Viewers who frequent romantic comedies will have noticed the genre's drift toward the sordid.
Last year alone saw the release of "What's Your Number?" with its promiscuous heroine, and "Friends With Benefits," a film whose slang-based title aptly captured the misguided values its script took for granted. Throw the duo of "Sex and the City" movies into the mix, and the evidence for this tendency seems hard to miss.
The good news about "Playing for Keeps" (FilmDistrict) is that director Gabriele Muccino and screenwriter Robbie Fox buck this unwelcome trend. The bad news is that, while their sports-themed project sees family values taking the field, the result, when the final whistle blows, is respectable -- but not especially compelling -- entertainment.
There's something static about the proceedings, which focus on the personal travails of washed-up British soccer star George (Gerard Butler).
Conscious of his shortcomings as a flawed husband to his American ex-wife, Stacie (Jessica Biel), and as an absentee dad to their son, Lewis (Noah Lomax), George has recently moved to suburban Virginia, where Stacie had relocated, in an effort to play a larger role in the boy's life. With the same goal in mind, he agrees to coach Lewis' youth soccer team, teaching them the finer points of the beautiful game as part of his efforts at reform and repair.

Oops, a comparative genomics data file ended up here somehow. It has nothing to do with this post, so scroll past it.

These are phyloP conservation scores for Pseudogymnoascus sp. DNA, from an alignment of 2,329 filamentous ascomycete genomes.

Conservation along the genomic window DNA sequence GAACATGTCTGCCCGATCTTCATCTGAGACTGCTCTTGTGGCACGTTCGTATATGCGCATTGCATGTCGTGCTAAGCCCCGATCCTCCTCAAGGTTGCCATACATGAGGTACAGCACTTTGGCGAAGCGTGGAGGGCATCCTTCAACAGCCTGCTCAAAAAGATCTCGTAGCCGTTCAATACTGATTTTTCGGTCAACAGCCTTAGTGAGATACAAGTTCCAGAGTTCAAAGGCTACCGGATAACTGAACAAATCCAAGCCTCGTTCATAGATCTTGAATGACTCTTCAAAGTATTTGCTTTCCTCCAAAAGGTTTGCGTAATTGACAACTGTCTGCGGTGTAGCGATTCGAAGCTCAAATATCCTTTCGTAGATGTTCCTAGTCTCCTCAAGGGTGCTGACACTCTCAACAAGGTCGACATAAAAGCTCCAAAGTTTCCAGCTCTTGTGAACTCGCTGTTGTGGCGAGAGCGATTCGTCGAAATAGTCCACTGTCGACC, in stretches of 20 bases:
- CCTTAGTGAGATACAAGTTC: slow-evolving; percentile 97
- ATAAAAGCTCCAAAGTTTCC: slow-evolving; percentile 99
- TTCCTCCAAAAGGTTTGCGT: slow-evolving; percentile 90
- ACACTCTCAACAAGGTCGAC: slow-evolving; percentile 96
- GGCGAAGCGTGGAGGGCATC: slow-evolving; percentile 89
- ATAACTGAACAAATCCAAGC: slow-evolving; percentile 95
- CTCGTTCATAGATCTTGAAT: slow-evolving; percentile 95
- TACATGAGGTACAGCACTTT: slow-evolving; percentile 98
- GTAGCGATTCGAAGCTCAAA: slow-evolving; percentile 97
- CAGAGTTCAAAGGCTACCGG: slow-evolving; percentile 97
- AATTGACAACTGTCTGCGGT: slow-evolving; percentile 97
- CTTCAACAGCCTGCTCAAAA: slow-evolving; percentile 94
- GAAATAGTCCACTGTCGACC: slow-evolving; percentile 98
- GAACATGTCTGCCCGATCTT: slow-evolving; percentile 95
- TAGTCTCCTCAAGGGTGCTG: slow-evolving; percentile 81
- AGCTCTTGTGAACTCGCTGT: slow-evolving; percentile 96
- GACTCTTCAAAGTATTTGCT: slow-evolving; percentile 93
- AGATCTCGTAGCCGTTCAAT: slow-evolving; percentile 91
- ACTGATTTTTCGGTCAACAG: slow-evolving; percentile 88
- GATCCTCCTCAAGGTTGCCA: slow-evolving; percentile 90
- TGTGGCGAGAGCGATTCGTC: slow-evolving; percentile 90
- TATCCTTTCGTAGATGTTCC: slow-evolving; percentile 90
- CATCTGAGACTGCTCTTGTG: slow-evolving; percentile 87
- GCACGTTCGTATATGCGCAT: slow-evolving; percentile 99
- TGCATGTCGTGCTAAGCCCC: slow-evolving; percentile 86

Hunky jock George soon has a succession of soccer moms throwing themselves at him. This breathless bevy of admirers includes emotionally unstable divorcee Barb (Judy Greer), sophisticated, also divorced sports announcer Denise (Catherine Zeta-Jones) -- whose broadcasting connections could prove helpful to George -- and Patti (Uma Thurman), the wayward wife of the squad's boisterous financial backer Carl (Dennis Quaid).
George, however, continues to dream of reconciliation with Stacie. So, a single, off-screen sexual escapade aside, he shows unusual discretion for a male movie character by consistently turning down opportunities for immoral gratification.
George is adamant, for instance, in refusing Patti's adulterous advances, all the more so since giving in to them would represent a betrayal of Carl, whom George has come to regard as a friend.
Low-key and mostly amiable, "Playing for Keeps" makes a positive impression but not a very deep or lasting one.
The film contains an implied nonmarital encounter, brief nongraphic sexual activity, fleeting gory images and some crude and crass language. The Catholic News Service classification is A-III -- adults. The Motion Picture Association of America rating is PG-13 -- parents strongly cautioned. Some material may be inappropriate for children under 13.